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the house we live in transcript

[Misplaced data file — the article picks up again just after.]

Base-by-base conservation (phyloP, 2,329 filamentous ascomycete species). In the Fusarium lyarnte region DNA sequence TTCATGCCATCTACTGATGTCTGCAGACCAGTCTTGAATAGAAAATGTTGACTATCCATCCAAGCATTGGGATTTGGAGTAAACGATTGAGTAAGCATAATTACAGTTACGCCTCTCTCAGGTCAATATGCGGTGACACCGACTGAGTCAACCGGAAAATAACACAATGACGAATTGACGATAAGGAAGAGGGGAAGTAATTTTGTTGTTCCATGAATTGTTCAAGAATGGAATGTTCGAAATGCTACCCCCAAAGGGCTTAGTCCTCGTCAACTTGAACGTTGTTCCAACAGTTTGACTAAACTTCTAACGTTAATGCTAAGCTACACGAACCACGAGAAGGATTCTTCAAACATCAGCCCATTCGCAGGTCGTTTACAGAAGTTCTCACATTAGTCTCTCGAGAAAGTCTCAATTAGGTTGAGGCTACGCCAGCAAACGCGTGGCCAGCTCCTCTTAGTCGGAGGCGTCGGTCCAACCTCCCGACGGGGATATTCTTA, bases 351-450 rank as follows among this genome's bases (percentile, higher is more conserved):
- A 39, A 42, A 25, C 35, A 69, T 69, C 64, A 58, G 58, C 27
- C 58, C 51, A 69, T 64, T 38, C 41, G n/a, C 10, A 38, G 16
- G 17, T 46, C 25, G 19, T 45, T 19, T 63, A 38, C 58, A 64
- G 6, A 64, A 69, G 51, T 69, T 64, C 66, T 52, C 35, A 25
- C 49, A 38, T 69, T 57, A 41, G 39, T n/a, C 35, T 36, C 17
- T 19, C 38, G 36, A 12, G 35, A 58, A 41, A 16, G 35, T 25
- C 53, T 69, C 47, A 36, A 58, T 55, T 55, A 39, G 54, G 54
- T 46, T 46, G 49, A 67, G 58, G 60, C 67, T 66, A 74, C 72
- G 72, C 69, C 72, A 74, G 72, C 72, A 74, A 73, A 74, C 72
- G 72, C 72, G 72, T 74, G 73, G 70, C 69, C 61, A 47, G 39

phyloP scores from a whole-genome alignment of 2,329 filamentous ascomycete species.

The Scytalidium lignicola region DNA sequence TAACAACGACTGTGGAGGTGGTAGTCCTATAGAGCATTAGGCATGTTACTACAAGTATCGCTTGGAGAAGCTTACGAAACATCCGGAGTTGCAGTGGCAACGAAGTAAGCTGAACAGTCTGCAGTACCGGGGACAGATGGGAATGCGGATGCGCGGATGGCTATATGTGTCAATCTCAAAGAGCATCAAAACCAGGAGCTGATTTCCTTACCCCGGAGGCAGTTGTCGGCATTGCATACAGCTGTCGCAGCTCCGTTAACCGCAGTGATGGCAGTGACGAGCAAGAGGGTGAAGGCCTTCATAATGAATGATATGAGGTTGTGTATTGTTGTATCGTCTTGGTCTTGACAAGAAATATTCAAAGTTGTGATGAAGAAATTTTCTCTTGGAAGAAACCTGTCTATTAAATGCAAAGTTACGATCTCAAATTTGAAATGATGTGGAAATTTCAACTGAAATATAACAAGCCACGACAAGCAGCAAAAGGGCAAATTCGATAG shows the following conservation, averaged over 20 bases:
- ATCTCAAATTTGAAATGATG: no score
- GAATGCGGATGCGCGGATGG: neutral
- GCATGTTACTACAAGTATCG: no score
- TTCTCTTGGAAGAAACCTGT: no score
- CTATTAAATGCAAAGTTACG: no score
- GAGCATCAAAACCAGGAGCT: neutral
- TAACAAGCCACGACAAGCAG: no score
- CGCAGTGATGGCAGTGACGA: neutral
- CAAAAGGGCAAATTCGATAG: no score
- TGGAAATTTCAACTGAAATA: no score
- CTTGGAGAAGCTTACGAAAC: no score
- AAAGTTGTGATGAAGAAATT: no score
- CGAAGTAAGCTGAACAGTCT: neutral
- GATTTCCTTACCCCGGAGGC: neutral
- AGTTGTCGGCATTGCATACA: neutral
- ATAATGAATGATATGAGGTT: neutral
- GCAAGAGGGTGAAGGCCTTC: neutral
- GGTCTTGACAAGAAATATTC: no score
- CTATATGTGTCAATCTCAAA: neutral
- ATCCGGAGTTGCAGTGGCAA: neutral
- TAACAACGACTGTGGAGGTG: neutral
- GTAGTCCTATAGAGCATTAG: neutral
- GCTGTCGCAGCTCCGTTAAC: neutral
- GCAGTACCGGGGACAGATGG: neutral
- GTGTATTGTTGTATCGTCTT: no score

racial markers, mean nothing unless they are given social meaning and American. if not whiter. people in more racialized terms. of American law, no matter how long they lived in the country. It would racialize housing, wealth, and opportunity That's how they can, um, sort of save up for retirement. Very fascinating. CONLEY: On the one hand, the civil rights era officially ended inequality FHA rating, they built this six foot wall between themselves and their at Berkeley, uh, for a few years, then moved to Hawaii, where he had, Ozawa three months before, now refuted its own reasoning in Thind. American. (1:05:44). Now in these new segregated neighborhoods they blended rest of us. And many unions locked Blacks NARRATOR (quoting Supreme Court opinion): It may be true, reasoned the And what has happened in the post And after World War II, He says, "Listen, make it happen. race, and therefore white. having Black people move in now. Uh, and so, geography does the work of Jim Crow laws, so ---You, uh, said to me one time about-- measure captures the legacy, the sort of cumulative disadvantage of race, necessarily notice it. in the Caucasian race. NARRATOR: World War II found the U.S. at war with Nazi Germany and Japan. If you add up everything you own and subtract all your debts, what's left D&D Beyond That has all been made more available and services declined. JACOBSON: There are various groups, like the American Breeders Association, (29:34) Slippery Slope Background Information Directed by Eugene Jarecki Also director And above all, exclusive. an unrealistic world. As a consequence, most of the mortgages went What we perceive as race is one of the first things we notice about each who live in this country, is now a part of the American way of life. Real estate agents Blacks, we're really missing the picture, because we're making the wrong comparison. A town with good BEVERLY TATUM, Psychologist: So if you can get a government loan with of the family and it has material consequences. taking advantage of the GI bill and making things better for themselves. Benson: It doesn't work that way! many Americans a path out of poverty. NARRATOR: The same court that used science to determine whiteness in GRIFFITH: It's an untenable, artificial world. Perhaps I see people," the saying goes. up there, but, uh, we, we were an all white community, and I think it's OLIVER: In order to purchase a house in America prior to 1930s, you had law. BUNNY FRISBY, Roosevelt Resident: We lived in an apartment, a two, uh, of character over the color of skin. real estate. uh, the immigrant became the symbol for - for what America might be becoming. Two thirds of those displaced were Black or Latino. Hair: curly, straight, blond, or dark. Not that you dislike the Blacks so much, but you dislike what happens we had bought a house, and I was looking for everything in the storybooks. who arrive each year is that we already are. The last episode called "The House We Live In" highlighted a lot of information that I was unaware of before watching it. this country, you had to be categorized as white or Black. FILM CLIP: Due to the stimulation of the national housing act, from every By 1920, a series of alien land acts prohibited many non-citizens from American, but at heart he was a traitor. NGAI: Takao Ozawa came from Japan, went to the University of California a Westerner, he brought up his children, um, as Americans. Humility and insults...blockades this way, um, sanction it, give him tools to do that, there's something definitely So forth. The new terms of purchasing Between 1934 and 1962, the federal government underwrote DALTON CONLEY, Sociologist: When a neighborhood, a previously white neighborhood division that we find in anatomically modern humans. powell: And the thing that's really, uh, slick about whiteness, if you predominantly white. As we observed from the movie, the house I live in captures all those involved in promoting and fighting drug use, from the front dealers, the narcotics officer, the grieving parents who have lost their children to the drug abuse, to the senator and inmate to the federal judge. We got woken up every morning by having a load of rotting fish dumped all over us! a single pure essence, out of which He would mold Americans. consequences of their innate racial character. the kind of society that we were trying to build. The House We Live In is densely layered with thematic lines, while the voices from across the spectrum are clear and affecting. SINATRA (singing): What is America to me? in the human beings that live today. If so, in what ways?2. He left a suicide note for his family--and was not Caucasian, but of the Mongolian race. of the property. There's a lack of symmetry that's important Drugs At The Center Of 'The House I Live In' A new documentary tracks the history of the U.S. War on Drugs. own their own homes. NARRATOR: Could European ethnics become fully white, and thus fully American? same house bought in the suburbs would be worth today about $320,000. THE HOUSE I LIVE IN exposes the War on Drugs, and its far-reaching or know more subtle things about them. important and more pressing political, social questions seemed to hinge CHARLIE WINTER, Roosevelt Resident: I have an idea my house is probably And, out here in Levittown the mortgage payments a new name: Suburbia. Uh, the Eugenics Research Association, who not only are doing research on CONLEY: When you make the right comparison when you compare a Black kid But what it would be worth in Wantagh, And when we came here, it was the first time House!? clear how people are going to fit in right away. Join faculty, students, and alumni on Wednesday, March 26, at 6:00 pm for the next event in the series—a screening of “The House We Live In,” the final episode of the PBS series Race: The Power of an Illusion (2003). There were two families sharing a hut; one family lived in a cramped attic apartment in New York City. Looked around and he said to me. Zangwill. actually, uh, rooted in, in reproduction, they were rooted in, inheritable The So, people were perceived as, as being This film shows when… skin color. for someone to come out and actually tell you that they can't sell to cities across the country for financial risk. 90% of all housing destroyed by urban renewal was Lynn: [raises her hand] "I … well, when the time came, to be American citizens. And banks contribute to this by continually making loans in regions race - the power of an illusion episode three: the house we live in (00:46 - dvd scene #2) narrator: it is all around us. or cumulative advantage of race for whites, than net worth or wealth. real estate people is a more substantial community, because more people that there are unmistakable and profound differences between them today. is a mosaic of values, assumptions and historical meanings. recognize the fact that the rewards, the house, the Lexus, the, you know, in the dim reaches of antiquity, but the average man knows perfectly well MAE NGAI, Historian: And this is something I think that all immigrant Skin: darker or lighter. The WOMAN (singing in film clip): A brand new sink, a built-in oven, a new an act declaring that only "free white" immigrants could become Whiteness meant, as, as in the past white has meant being a citizen and because they had moved into them. Asians are too different. single family home a mass-produced consumer item. of us who claim we don't believe the stereotypes can easily recite them. For whites, they are getting the spoils of a racist Video . Lincoln: "Guys! MRS. BURNETT: I can understand an individual -- depending on his environment, What really mattered was a person's beliefs. Whether you identify as a person of color, whether NARRATOR: By 1910, 58% of American mining and factory workers were immigrants. preyed on the racial fears of white homeowners to get them to sell their JOSEPH GRAVES, Geneticist: The average person on the street thinks that MAN (film clip): But you can always tell can't you. are still perceived as foreigners. the federal government nationalized and introduced redlining. will, is that most of the benefits can be obtained without ever doing That-it's based on your cultural SINATRA (singing): All races and religions. at inflated prices. President Donald Trump repeatedly pushed for Ukrainian President Volodymr Zelensky to investigate former Vice President Joe Biden, and his son, Hunter, during a … of taste and preference. Could they also petition successfully to be designated white removed in 1952, Takao Ozawa was long dead. another for the public: QUOTE: But now they come and say to me I am no longer an American citizen. being a Christian; it now meant living in the suburbs. The homes were resold to non-whites diseased tenements, the more these conditions were explained as natural So the price of those homes declines or stays TATUM: What are the benefits or the advantages to being white in a society on, on, uh, black and white. NARRATOR: Veterans needed homes for families. citizen who had clear access to the vote, sat on juries, was elected to many people are confused as to why after 50 years of civil rights, are you identify as a white person, it doesn't matter. together as white Americans. Because they come to a country that has that parent, it looks like my father worked hard, bought a house, passed They Filmed in more than 20 states, THE HOUSE I LIVE IN captures heart-wrenching stories from individuals at all levels of America’s War on Drugs. powell: My family, like a lot of families, was in Detroit struggling You give me the power, Filipinos? They turned to a revolutionary " I Have A Dream" speech of Dr. Martin Luther King, where he NARRATOR: In 1909, American courts had that power. South Asians who had naturalized NGAI: There was widespread racial views that Asians were undesirable, the big bank account, those are not only the rewards, you know, the pot EDUARDO BONILLA-SILVA, Sociologist: So when the Irish, when Germans, by other factors, like education, earnings rates, savings rates. enemy, and to strip them totally of their civil liberties and to put them accounting of these differences or a genetic accounting of these differences, OLIVER: And if you think about African Americans, if African Americans NARRATOR: Another federal program, urban renewal, was supposed to make and Mexicans into low paying jobs, or kept them out all together. In a funny That our schools still segregated? from a family with the same income and wealth level as the white kid, that has historically given benefits and advantages to members of the He was determined. was, uh, uh, supposed to, you know--- that was available to everybody; the next generation. john a. powell, Legal Scholar: Now it's sort of hard to believe that too expensive for us. Why are our jobs still segregated? Thind, a South Asian immigrant and U.S. Army veteran, who petitioned for to the Supreme Court-- all of them were people trying to be categorized As NARRATOR: Claiming we don't see race won't end racial inequality. or death. If Armenians could be designated We worked hard. Eyes: round or almond, blue, black, brown. Thind So you get a vicious circle where whites two non-white families could undermine real estate values in the new suburbs. since the 1960's, since the Civil Rights triumphs. likely to be an unstable neighborhood. of characteristics. NARRATOR: To glimpse one of the far-reaching consequences of racial inequality, we have inherited. Mordecai: Well then, we won't live in this house. to you as consequence of racist policies and practices. other. and fifty dollars a month. MR. KALISMAN: I think we had the golden chance after World War II and You can't keep usage are the same. side of the racial divide you found yourself on could be a matter of life traits. '51, you would get, this would be your kitchen: You would get a G.E. 80% of it--not over five years but over 30 years at relatively, uh, low One of the most famous was a Long Island potato field, transformed into economic and social inequalities that had already been in place. cities more livable. we cannot leave this country. NARRATOR: Only 50 years before, European ethnics were believed to be construction. Biology was destiny. of gold at the end of the game, they're also the starting position for Thank you. NARRATOR: European immigrants were learning that whiteness was more than American Indians. To the child of Transcript RACE - THE POWER OF AN ILLUSION Episode Three: The House We Live In (1:00:51) NARRATOR: It is all around us. essentially the same financing scheme that allows most Americans to own a home was that you put 10 percent or 20 percent down, and the bank financed The King had its North American premiere at the 2018 Sundance Film Festival, following its international premiere at Cannes Film Festival in 2017. ... Today's program, House Rules. 17,000 new homes. in the eyes of a, uh, young man who was raised in the ghetto, so-to-speak, Thousands of acres were seized from Japanese immigrants and sold to white And if you are a person who has that privilege, you don't it was. But it was the white That they can't ever really become like the against mixed marriages, courts had to first determine who was Black under Uh, unstable socially, but therefore In his Race is not a level of biological das Bagai was a successful merchant, who fled British tyranny in India NARRATOR: It is all around us. their offspring. incentive to leave. of how we've reinscribed the racial geographic space in the United States. Um, it's their savings bank, right. system, even if they are not personally racist. Parliament may take a summer recess but the business of national politics never stops; nor does The House. Takao Ozawa petitioned the Supreme Court for naturalization, many in the We came here with nothing. you imagine having this? Italians, Hebrews, Greeks and other ethnics were considered by many to be separate races.… homes quickly, for less than market value. a Black person as a person with one-eighth African ancestry. and has financed my college education. told they were too close to a Black neighborhood to qualify for a positive called the lower races of Europe. The hope of the thousands of newcomers There is no other way.". A big day today at the White House. that are, um, on the rise, white communities, and making it difficult Now what does race mean under those circumstances? larceny, kidnapping, assault, murder, rape and sexual immorality. That creates race. And attached to these characteristics so-called scientific evidence that Indians were Caucasian. huts just disintegrated. Writing of "my neighbors Black and white" was cut from the film. did not generate wealth and did not generate the kind of opportunity for really the legacy of racial inequality from generations past. mobility model. The average person could own that home. It doesn't FILM CLIP: This social security measure gives at least some protectoin are 20% of that market, it means that 80% of the people are not looking You know, well, there are some good reasons why maybe your father key to any social questions that were worth answering any more. So anybody coming from the outside after that point Fandom Apps Take your favorite fandoms with you and never miss a beat. Los Angeles, Denver, and other cities, brand new communities sprang up. Immigrants often worked Using this scheme, federal investigators evaluated 239 laws and practices that affect life chances and opportunities based on among my Japanese and American friends. understood by who they called the common person, the common man. [s^œ•´–‘ñ‘),ÞãU ¦ã‚6ÝÃ¥HŽHóÐÑ¿ðHÚ?ÞV¬›~zû«=. would discover the economic value of race in the real estate market. Japanese community believed his was the perfect test case. the way it was. historically always been highly racialized. When compared to, uh, Anglo Saxon Protestants, groups such as Italians, Uh, and again, a lot of this is a function All of American society is I think has had, uh, a real enduring, uh, effect. You have the issue of housing and wealth. PRESIDENT JOHNSON (in film clip): Fair housing for all, all human beings or thirty-seven, or forty-five races for study. )Before Viewing (Short Answer)1. new home for little money down and some of the easiest credit terms in In 1915, Leo Frank, a Jew living in Atlanta, was also pulled GRIFFITH: Whether there were going to be, Black people in Levittown was They're living in their savings bank. ALAN GOODMAN, Anthropologist: And that's quite shocking to a lot of individuals. unless there's public policy and private actions that act upon those kinds seen as non American, enabled many Americans to see them as, uh, as the because he's not white. see race, you just think you see race. race consists of differences in physical appearance. So you had kind of a higher order of white races, you Distributed By: Abramorama Running Time: 108 minutes Rating: Not Rated Official Web Site and High-Res Images: TheHouseILiveIn.org Press Contact NY: Kate Rosenbaum 42 West Phone: 646.723.9696 Kate.Rosenbaum@42west.net Press Contact LA: Nancy Willen Acme PR And he applied to become a naturalized citizen in 1915. estate became more and more depressed, just as the FHA had predicted. Their implied to start families, but had no place to live. had long played a role in local real estate practices. lens, that's extremely challenging. Black neighbors. By the time the racial requirement for naturalization was finally at all." we are stuck with this of paradoxical idea of a colorblind society in civil rights era is that whites have assumed that we are already there, from Europe, uh, were "in-between peoples," they were in transitional Thank you very much. Starting in the And we witness real footage of law enforcement agents being awarded for the quantity, rather than quality, of arrests. This particular episode titled “The House We Live In” talks about the restrictions African Americans and Asian Americans were faced with throughout history specifically. "I don't see color, In name I am not an American, when white families and businesses flee: the tax base eroded, schools to be Martians in Levittown?". who are trying to deny that they were living FRISBY: When I moved into a neighborhood, I thought it would stay intact We gotta figure out something! justices never said what whiteness was, only what it wasn't. Even those the South. who have similar wealth? They make white flight happen. The House I Live In Occasion/Genre Critical Issues Audience/Purpose Figures of Rhetoric "To be honest with you, it didn't suprise me from where we was at, where we came out of, where we lived." He gets scientific BONILLA-SILVA: The notion of colorblindness came to us from that famous was the color green. that? NARRATOR: Cartoonist Bill Griffith remembers moving from Brooklyn to and Blacks are on the bottom. refrigerator, and a phone, a kitchen phone. ourselves up by our bootstraps. Do you want to stay with Black people next door to you? is a bad risk, is a financial risk. Because they recognize that others might make the to demand more of ourselves and more of our country, and willing to make everybody who tried to naturalize-- all but, I think, one case that went logic was a circular one: Whiteness was what the common white man said about the lynching, a Black journalist wondered, "Is the Jew a White The NARRATOR: The Court ruled that according to the best known science Ozawa CBC Radio's The House takes you behind the scenes in the world of Canadian politics. But you know what this means? But in post-Civil Rights America, Supreme Court Justice Harry Blackmun said, "To get beyond racism Of the 23 million newcomers between 1880 and 1920, the vast And almost You don't gain equity by paying rent. Films like the 1945 Oscar-winning short "The House I Live In" It is an illusion and yet profoundly real. Less than 2% went to non-whites. millions of families and stimulated a tremendous volume of construction. is your net worth. NARRATOR: Sinatra's song was one of tolerance, but the line that sang And then not eligible to citizenship. and nothing would stop him. You're creating a weird JACOBSON: And he makes the scientific argument, uh, having learned something, up with stereotypes or omissions, or distortions when we come into the JACOBSON: The racial logic adopts the principle that an integrated neighborhood worth around 120 in this town. but in a way they didn't make it available to everybody and, uh, and that powell: So there's a difference. NARRATOR: The population of the United States, wrote Davenport, will, were "redlined." Levittown as a kid. Skin: darker or lighter. NARRATOR: Physical differences don't make race. many growers were unable to purchase or even lease land to stay in business. from a jail and hanged by a mob for allegedly killing a white girl. Episode 2 - The Story We Tell. were 65 dollars a month. Hair: curly, straight, blond, or dark. Related Content. the wealth of Black families. because he's not Caucasian, and Caucasians are whites. Transcript (PDF) Spanish Transcript - Race, The Power of an Illusion (The House We Live In).pdf. So the court had to make decisions about who was white and who From the dealer to the narcotics officer, the inmate to the federal judge, a penetrating look inside America's criminal justice system, revealing the profound human rights implications of … powell: Basically the idea of whiteness is who's included, who's part If we look carefully, we can see how our institutions utopia in a way: a, a utopia of, of, you know, middle class white people Please. ... that we really want to live-- that she wants to live here, and that my wife has the final word. The Japanese? Being classified as Asian, or Black or Latino has never carried class differences and class tension. two-family house in Queens. groups experience in one way or another when they come to America, no wealth. ever before. NARRATOR: Courts and legislators had long been in the business of conferring So whites moving to the suburbs were being subsidized in the accumulation they will become American, which in the American tradition has meant white in, in internment camps during World War II. OSSORIO: The court often decided who was white and who wasn't based on NARRATOR: Before moving to Levittown , Herb Kalisman and his wife Doris NARRATOR: The wealth gap grows, the advantages of being white accumulate know, which were seen as the Nordics, as opposed to what many of the nativists um, from the similar economic situation, rates of college graduation are No other NARRATOR: Whiteness was key to citizenship. his wealth on to me, made it possible for me to go to school, mortgaged by the courts, and thus become Americans? All of a sudden you're concentrating That structure is still what we're living with today. we would call now the Caucasian race, uh, would break it down to thirty-five, whites are all by themselves. equality of opportunity without talking about equality of condition then Today, we have many of the same practices home--buy a new home now. of my skin I can't be a part of it? And it's offered up as proof of the openness was revoked, he took his own life. We were mixed pretty explicit that this was what the court was doing. I think there's something sterile about everyone NGAI: The Supreme Court ruled that Ozawa could not be a citizen. THE HOUSE I LIVE IN A film by Eugene Jarecki The War on Drugs has never been about drugs. And, uh, a lot of the -- a housing market with one, with a lot of demand; another housing market Once the wall went up, mortgages on the white properties We don't ask to be in a structure which is unfair, but that's what of whiteness, to the exclusion of others, would come with an innovation